After several delays, the Mayflower set sail from Plymouth on September 6, 1620. The ship had 102 passengers on board, and 30 crew members, and the conditions were appalling. The Mayflower should have been joined on the voyage by a second ship, The Speedwell, but this had been declared unseaworthy before the start of the expedition, so the overcrowded Mayflower made the trip alone.
By the time it left Plymouth, weather conditions had deteriorated. As the journey dragged on, food supplies dwindled. There was an outbreak of scurvy among the passengers, and the lack of safe drinking water meant they overindulged on beer.
The inclement conditions forced the ship to land at what is now Cape Cod in Massachusetts on November 11 – far from Virginia where they were meant to be going.
Hopelessly unprepared for the bitterly cold winter conditions, the crew and passengers stayed aboard the ship until March, by which time they had built huts in which to live. By that time, a contagious disease combining the symptoms of scurvy, pneumonia and tuberculosis had swept through the travellers. Only 53 passengers and half the crew survived.
Richard, the only survivor of the More children, made his home in what would become New Plymouth. He remained with the Brewster family who cared for him until 1627, and the following year was known to be working for Pilgrim Isaac Allerton, who was engaged in transatlantic trading.
According to Donald Harris’s research, More married Christian Hunter, a recent immigrant from England, in 1636. Shortly after, they moved to Salem, and at the age of 24 More had established himself as a successful sea captain, owning his own ship.
“He traded with Virginia and the West Indies, and probably made voyages to England, although there is no record of his seeking contact with the Mores,” he wrote.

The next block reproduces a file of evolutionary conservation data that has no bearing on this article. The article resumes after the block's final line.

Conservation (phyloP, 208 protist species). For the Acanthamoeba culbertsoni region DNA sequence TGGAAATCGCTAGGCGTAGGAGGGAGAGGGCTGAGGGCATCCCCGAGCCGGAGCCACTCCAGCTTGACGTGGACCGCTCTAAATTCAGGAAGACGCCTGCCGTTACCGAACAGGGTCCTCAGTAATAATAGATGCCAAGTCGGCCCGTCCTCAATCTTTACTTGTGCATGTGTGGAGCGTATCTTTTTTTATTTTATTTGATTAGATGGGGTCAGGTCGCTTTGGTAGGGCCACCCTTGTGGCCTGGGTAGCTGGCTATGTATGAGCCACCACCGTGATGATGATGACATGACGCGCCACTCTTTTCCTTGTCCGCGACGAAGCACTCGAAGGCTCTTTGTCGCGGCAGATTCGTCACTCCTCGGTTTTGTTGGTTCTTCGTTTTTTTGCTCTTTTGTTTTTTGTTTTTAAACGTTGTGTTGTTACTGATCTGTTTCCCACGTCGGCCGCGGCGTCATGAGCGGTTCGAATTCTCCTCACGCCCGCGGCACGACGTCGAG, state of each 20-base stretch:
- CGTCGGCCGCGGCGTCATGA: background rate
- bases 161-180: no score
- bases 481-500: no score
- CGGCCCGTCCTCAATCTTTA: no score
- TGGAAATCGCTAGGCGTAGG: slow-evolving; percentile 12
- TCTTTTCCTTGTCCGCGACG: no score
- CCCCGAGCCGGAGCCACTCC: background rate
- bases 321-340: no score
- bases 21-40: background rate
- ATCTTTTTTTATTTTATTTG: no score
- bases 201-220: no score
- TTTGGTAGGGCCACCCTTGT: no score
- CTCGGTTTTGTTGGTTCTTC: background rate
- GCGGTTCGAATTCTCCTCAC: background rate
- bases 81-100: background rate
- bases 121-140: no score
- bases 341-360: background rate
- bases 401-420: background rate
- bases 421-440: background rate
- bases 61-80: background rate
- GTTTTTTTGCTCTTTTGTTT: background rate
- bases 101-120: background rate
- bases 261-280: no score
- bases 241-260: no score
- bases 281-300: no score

“He served with his ship in 1653 in an unsuccessful expedition against the Dutch settlement on the Hudson, later to become New York. In the following year he took part in a successful operation against the French in what was to become Nova Scotia. Thus Richard More contributed to the foundations of New England’s maritime greatness.”
The couple had five sons and two daughters, but Christian died in 1677 and Richard married Jane Crumpton who had been widowed in a war with Indian tribes.
Jane died in Salem in 1686, and Richard continued to live there until his death about 10 years later. His later years were marred by scandal – in his 70s he was “convicted before justices of peace by three witnesses of gross unchastity with another man’s wife”. He was later to repent and was forgiven by the Church in 1691.
That may not have been his only skeleton in the cupboard, though, with suggestions he may have been up to no good during one of his voyages back to England. The parish register of St Dunstan’s Church in Stepney shows that in 1645, a mariner by the name of Richard More from Salem married Elizabeth Woolno of Limehouse.
He took his secrets to the grave – but was lucky to have one, being the only survivor of the Mayflower to have his own headstone at the Chester Street burial ground in Salem. He was also the longest-lived male survivor of the voyage.
The precise date of his death is uncertain, but records show it must have been some time between March 1694 and March 1696.
Mr Brogden, a retired headmaster, says the church visitor book shows a steady flow of American guests, presumably coming to see the building where the Mores were married and where their children were baptised.
“So many people in America claim that they are descended from the Mayflower passengers,” he says. “This sort of heritage seems to be a very big industry in America. If some of those found their way to Shropshire, that would be great.”
One site they will not be able to visit, though, is the More family’s house, Larden Hall. Sadly, it was demolished in 1969.